How many of the eighty-eight thousand stockholders in the Pennsylvania Railroad, for instance, have ever attended a meeting? For that matter, how many of them have ever studied the report of the railroad? Not one in ten could spare the time to read it, perhaps not one in a hundred could master it. The report may be read in a few hours; it would take as many months, if not years to verify it. Very nearly half these stockholders are women; the average holding is 120 shares, (par $50), and one-sixth of the stockholders own less than 10 shares each. Ten thousand of them are abroad. Much stock is held by trustees, whose beneficiaries are probably very numerous, and totally incompetent to understand railroad management. There are also more than twenty thousand holders of stock in subsidiary corporations controlled by the Pennsylvania Railroad. No one can tell the number of bondholders; perhaps there are as many as there are employees, making an aggregate of almost half a million.


Sometimes trustees abuse their office; but on the whole they have done pretty well, and whether they have or not, there is no other way in which large capitals can be managed. All civilization rests on confidence. Such a vast fabric could not be built on confidence unless confidence was deserved. As a matter of fact, a man invests his money just as he invests in a surgeon. He does not think of directing the surgeon how to operate. If the operation does not succeed, he tries another surgeon next time—if there is a next time.

Of course all this applies chiefly to the large corporations. There are many thousands of small ones, having few stockholders, who reside where the business is established. These stockholders know more or less of the details of the business; they can judge to some extent how it is carried on, they are often acquainted with the managers, or are the managers themselves, and if not, they are able sometimes to combine and change the management. And I will anticipate a little and say here that the property of such a corporation located in a small town is often to some extent not politically disfranchised, because the people of the town understand that they are directly interested in the prosperity of the business. But it seems almost impossible for the stockholders to change the management of a large corporation. It has been done a few times. Mr. Harriman notoriously did it by using the money of one concern to buy the stock of another, and that is almost the only way in which it has been done. No doubt there has been an immense deal of combination which has resulted in change of management, but this has not been because the stockholders combined to oust their trustees, but because they thought they saw a good chance to sell their stock to those who would pay high for the control, or to participate in these combinations. There have been a good many cases where an enterprising speculator has managed to get hold of a majority of the stock and change the control, and powerful bankers can sometimes get proxies enough to put a stop to bad management; but spontaneous movements of this kind on the part of the mass of the stockholders are extremely rare.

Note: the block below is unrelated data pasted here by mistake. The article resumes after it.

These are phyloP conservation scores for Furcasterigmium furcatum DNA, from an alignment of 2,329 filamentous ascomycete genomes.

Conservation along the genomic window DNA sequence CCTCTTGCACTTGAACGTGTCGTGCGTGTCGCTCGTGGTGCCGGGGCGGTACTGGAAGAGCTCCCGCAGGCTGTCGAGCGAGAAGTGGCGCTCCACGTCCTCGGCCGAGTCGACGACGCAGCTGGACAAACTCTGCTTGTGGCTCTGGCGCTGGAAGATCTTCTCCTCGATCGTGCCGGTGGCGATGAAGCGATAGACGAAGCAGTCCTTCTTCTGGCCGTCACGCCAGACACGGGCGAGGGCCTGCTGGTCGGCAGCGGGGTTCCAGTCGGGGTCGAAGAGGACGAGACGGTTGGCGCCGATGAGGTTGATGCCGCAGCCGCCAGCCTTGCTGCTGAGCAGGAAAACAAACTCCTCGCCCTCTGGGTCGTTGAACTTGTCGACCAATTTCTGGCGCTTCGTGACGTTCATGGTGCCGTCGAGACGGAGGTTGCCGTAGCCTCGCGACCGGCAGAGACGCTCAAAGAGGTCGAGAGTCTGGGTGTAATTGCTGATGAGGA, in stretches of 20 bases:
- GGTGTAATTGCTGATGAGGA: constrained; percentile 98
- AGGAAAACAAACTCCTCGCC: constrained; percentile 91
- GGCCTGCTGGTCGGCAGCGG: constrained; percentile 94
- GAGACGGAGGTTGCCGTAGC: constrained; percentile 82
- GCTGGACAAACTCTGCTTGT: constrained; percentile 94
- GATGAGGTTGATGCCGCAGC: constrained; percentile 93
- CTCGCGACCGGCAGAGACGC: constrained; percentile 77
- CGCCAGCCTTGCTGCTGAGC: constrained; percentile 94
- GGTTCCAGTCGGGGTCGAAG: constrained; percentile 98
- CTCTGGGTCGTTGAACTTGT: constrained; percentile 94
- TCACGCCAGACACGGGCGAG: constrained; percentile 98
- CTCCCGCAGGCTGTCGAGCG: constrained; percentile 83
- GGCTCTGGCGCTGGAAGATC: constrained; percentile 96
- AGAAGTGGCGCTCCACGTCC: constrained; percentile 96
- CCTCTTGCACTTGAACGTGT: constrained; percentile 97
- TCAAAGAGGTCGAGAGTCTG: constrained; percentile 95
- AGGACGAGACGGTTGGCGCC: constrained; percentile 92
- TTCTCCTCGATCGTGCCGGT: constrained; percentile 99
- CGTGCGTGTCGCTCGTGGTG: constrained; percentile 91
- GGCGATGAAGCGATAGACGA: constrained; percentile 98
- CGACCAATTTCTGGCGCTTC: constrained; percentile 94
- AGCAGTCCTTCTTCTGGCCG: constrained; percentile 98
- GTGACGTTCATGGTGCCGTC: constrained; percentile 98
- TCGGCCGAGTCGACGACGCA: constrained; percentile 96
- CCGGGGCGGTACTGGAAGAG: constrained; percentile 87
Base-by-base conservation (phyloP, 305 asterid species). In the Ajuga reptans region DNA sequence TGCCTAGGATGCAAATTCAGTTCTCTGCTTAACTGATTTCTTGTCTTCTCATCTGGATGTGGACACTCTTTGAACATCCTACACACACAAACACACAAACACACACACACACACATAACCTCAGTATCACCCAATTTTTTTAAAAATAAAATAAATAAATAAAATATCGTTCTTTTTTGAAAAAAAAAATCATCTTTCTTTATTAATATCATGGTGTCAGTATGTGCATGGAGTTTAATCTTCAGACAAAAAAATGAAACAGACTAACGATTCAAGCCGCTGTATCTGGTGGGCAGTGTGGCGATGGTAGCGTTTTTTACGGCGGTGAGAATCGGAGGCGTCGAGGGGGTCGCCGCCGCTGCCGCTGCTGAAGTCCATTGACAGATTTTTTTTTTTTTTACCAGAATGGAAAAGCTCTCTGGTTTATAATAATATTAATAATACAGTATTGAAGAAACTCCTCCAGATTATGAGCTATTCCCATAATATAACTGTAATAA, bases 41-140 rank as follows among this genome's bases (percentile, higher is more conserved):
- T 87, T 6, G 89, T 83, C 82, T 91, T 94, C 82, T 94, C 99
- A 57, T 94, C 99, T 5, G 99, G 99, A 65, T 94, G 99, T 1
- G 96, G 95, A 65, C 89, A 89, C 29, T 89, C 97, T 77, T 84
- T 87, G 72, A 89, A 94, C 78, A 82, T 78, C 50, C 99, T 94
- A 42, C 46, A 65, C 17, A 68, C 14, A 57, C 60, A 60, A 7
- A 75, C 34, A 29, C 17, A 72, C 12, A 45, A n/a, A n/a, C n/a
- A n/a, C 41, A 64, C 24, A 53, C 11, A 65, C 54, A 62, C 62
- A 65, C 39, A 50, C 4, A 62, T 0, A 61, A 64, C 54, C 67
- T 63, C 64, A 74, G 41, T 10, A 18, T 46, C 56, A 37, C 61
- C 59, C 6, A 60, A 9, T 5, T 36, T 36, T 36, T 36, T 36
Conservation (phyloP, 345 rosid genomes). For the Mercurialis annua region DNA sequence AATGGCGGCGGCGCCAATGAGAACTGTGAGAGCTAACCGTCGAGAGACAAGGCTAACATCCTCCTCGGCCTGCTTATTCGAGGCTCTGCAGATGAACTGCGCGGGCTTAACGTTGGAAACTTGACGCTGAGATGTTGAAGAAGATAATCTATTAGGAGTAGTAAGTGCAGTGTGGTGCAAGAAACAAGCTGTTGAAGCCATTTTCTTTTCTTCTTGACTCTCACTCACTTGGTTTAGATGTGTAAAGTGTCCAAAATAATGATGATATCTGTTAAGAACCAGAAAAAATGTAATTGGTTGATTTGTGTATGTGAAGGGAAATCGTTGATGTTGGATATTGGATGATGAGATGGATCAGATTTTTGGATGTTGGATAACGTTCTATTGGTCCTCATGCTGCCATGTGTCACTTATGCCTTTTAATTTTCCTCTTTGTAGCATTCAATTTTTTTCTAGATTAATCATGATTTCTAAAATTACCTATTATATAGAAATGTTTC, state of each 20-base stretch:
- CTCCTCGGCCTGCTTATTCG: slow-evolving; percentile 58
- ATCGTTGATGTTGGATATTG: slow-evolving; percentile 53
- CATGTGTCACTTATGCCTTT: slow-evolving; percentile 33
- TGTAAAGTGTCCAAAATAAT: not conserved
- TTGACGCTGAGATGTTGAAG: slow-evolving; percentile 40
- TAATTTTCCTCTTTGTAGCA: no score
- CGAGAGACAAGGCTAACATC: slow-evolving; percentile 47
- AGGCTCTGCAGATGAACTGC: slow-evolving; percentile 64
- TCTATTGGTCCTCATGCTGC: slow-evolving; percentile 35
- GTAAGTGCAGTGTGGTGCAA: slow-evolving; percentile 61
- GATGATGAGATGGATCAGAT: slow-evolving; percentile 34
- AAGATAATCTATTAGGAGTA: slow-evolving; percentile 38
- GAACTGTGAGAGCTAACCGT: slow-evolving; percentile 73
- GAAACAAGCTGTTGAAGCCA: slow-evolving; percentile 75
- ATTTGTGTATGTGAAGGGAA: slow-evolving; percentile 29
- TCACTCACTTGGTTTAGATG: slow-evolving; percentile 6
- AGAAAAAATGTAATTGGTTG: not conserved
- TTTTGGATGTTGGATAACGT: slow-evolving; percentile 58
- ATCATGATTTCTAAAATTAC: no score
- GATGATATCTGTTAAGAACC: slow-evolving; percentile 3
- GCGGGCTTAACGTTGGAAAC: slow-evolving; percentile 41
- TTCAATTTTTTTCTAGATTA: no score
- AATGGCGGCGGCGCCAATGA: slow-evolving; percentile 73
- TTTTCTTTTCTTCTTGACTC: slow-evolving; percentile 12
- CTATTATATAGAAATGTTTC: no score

Beyond dispute then, the great mass of wealth held by corporations is almost wholly under the control of their managers, and not the mass of the owners. Mr. Hill has recently testified that he never knew a stockholder to attend a meeting except to make trouble; by which he perhaps meant that when a single stockholder appeared, it was to get paid for not making trouble.


It need hardly be said that no such thing as legitimate representation of corporate wealth is known in our politics, and the representation of individual wealth is very limited. The theory of government by manhood suffrage, so far as there is any theory, is now entirely personal. In early times the freemen of the town, or little commune, met and legislated according to their needs. To be a freeman one had to own property; to “have a stake in the country.” Nowadays nearly all the men who have no property can vote, and some that have property cannot. In England, they are doing away with “plural voters.” Heretofore it was thought just, when a man owned land in more than one place, that he should have his say in the government of all; but this is now forbidden. The right was never recognized in this country, partly because formerly men seldom owned property in two places, but as transportation improved the conditions changed. The “commuters” are legion. Their business and their capital are under one jurisdiction and their dwellings and families under another; but they can vote in only one. Many thousands of men own houses in both city and country. They could help in the government of both, but are disfranchised in one or the other. Under our complicated systems of registration, they are often disfranchised at both.